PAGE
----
Lien on you Featured

12:02pm EDT August 26, 2003
As if it weren't hard enough to manage a new construction project, businesses must also be aware of their financial responsibilities to the subcontractors and suppliers that work on a project or they could find themselves at the wrong end of a mechanic's lien.

"Mechanic's liens are specifically for the construction industry, and you don't need to go to court to get one," says Tim McGarry, attorney at Chriszt McGarry Co. "The statute in Ohio gives contractors and subcontractors the right to file a lien as long as they follow the proper procedures."

Mechanic's liens were put in place to protect contractors and subcontractors from nonpayment on services rendered. However, in some scenarios, it is possible that a building owner could get caught paying for subcontracting services twice.

In some cases, you can actually pay the contractor, but if he or she doesn't pay the subcontractors, a lien can be filed against the property.

"And what a lien does is shut things down (and) ... it can also effect a company's ability to refinance," McGarry says.

To file a mechanic's lien, there must be a notice of furnishing filed with the court. If payment is not forthcoming, the lien must be filed within 75 days after the last day of work, even if the project is still underway.

The good news is that owners have options to keep from finding themselves going to court and dealing with overpayments. One is to ask the contractor for a comprehensive list of every subcontractor working on the project, with the name and address of each person, and what he or she will be doing.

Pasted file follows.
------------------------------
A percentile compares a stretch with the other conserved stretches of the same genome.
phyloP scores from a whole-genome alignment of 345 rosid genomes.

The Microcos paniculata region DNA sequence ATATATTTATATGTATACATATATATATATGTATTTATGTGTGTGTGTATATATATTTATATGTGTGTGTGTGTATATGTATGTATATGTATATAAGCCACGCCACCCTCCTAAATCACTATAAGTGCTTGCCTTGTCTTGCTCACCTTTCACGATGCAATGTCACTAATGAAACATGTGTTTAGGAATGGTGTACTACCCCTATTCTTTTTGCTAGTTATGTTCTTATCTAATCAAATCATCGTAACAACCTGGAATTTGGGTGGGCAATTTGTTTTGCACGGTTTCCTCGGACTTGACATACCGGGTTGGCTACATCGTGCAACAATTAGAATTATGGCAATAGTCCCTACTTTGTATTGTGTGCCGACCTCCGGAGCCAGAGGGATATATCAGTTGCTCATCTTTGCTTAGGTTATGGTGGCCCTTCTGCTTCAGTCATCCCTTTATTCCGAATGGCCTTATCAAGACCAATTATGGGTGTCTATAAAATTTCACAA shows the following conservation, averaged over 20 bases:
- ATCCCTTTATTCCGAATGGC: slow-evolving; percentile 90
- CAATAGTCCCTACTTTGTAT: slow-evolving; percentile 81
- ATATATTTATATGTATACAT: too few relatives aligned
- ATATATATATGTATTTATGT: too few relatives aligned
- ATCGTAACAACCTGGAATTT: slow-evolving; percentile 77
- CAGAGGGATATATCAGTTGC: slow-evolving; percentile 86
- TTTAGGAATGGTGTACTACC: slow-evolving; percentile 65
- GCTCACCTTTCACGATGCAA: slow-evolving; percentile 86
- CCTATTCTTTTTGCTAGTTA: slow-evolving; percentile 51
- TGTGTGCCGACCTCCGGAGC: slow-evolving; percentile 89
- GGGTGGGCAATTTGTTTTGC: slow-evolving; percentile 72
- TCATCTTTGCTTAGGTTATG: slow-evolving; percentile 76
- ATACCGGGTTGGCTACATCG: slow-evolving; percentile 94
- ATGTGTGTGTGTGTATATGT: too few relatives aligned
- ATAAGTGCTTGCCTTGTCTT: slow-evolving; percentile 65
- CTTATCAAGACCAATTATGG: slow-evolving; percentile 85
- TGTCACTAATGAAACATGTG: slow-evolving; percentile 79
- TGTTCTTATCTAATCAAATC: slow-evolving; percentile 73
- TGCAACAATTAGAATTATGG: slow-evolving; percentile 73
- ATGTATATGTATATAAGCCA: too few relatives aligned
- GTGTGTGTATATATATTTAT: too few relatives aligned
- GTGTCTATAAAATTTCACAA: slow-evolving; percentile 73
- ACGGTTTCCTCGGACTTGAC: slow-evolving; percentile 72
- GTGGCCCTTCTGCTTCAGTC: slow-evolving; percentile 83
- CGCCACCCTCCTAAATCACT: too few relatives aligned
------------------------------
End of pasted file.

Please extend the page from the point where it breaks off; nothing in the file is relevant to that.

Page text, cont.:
This goes for material suppliers as well. Depending on what state the project is in, each person who works on the project has the right to file a lien if he or she is not paid.

And there is always the option of making payments to each person owed money, but this can be a logistical nightmare.

Another comprehensive and less involved option is to require a waiver of lien from the general contractor.

"It's a document you send to the general contractor they sign ... It's good to do it for all the subcontractors you've received notice of furnishings from," says McGarry.

Bonds can also be put in place to ensure subcontractor payment, or an owner can withhold partial payment for 75 days to ensure the lien deadline is exceeded.

But if all else fails, the owner has options of redress. In some cases, it may be necessary to serve papers to file suit in 60 days.

"You may want to bring this situation to a head and get it resolved," says McGarry. "Liens are often used as bargaining chips ... They file in order to let the owner know they are out there and need to get paid."

The eventual resolution for some liens is foreclosure, but most situations are resolved well before that happens because the process is lengthy and expensive.

"They (the plaintiffs) have to incur legal fees and additional costs," says McGarry. "Liens aren't a great way of getting paid right away." How to reach: Chriszt McGarry Co., (216) 861-8248 or

Office of the future

What is the future of the law firm? Economic pressures, client expectations and legislation all have had and will continue to have an effect on the structure of the law profession.

In a survey of attorneys from the largest law firms in North America, commissioned by The Affiliates, technology advances and legislative changes topped the list of concerns for the future.

* 66 percent of attorneys indicated that law firms or corporate legal departments plan to increase spending on technology over the next five years.

* 77 percent of attorneys report their law firm or corporate legal department has a well-defined disaster recovery plan.

* 69 percent say the Sarbanes-Oxley Act of 2002 and other regulations concerning corporate governance have increased their workload; 29 percent said their workload has not changed.

* 87 percent of attorneys employed with law firms said their firms are able to bill clients electronically.

* 42 percent said that within the next 10 years, paralegals will have more professional autonomy than they do today.

* 29 percent said they dedicated more than 50 hours to pro bono work in the past year; 45 percent volunteered between one and 50 hours, while 23 percent donated no time. Source: The Affiliates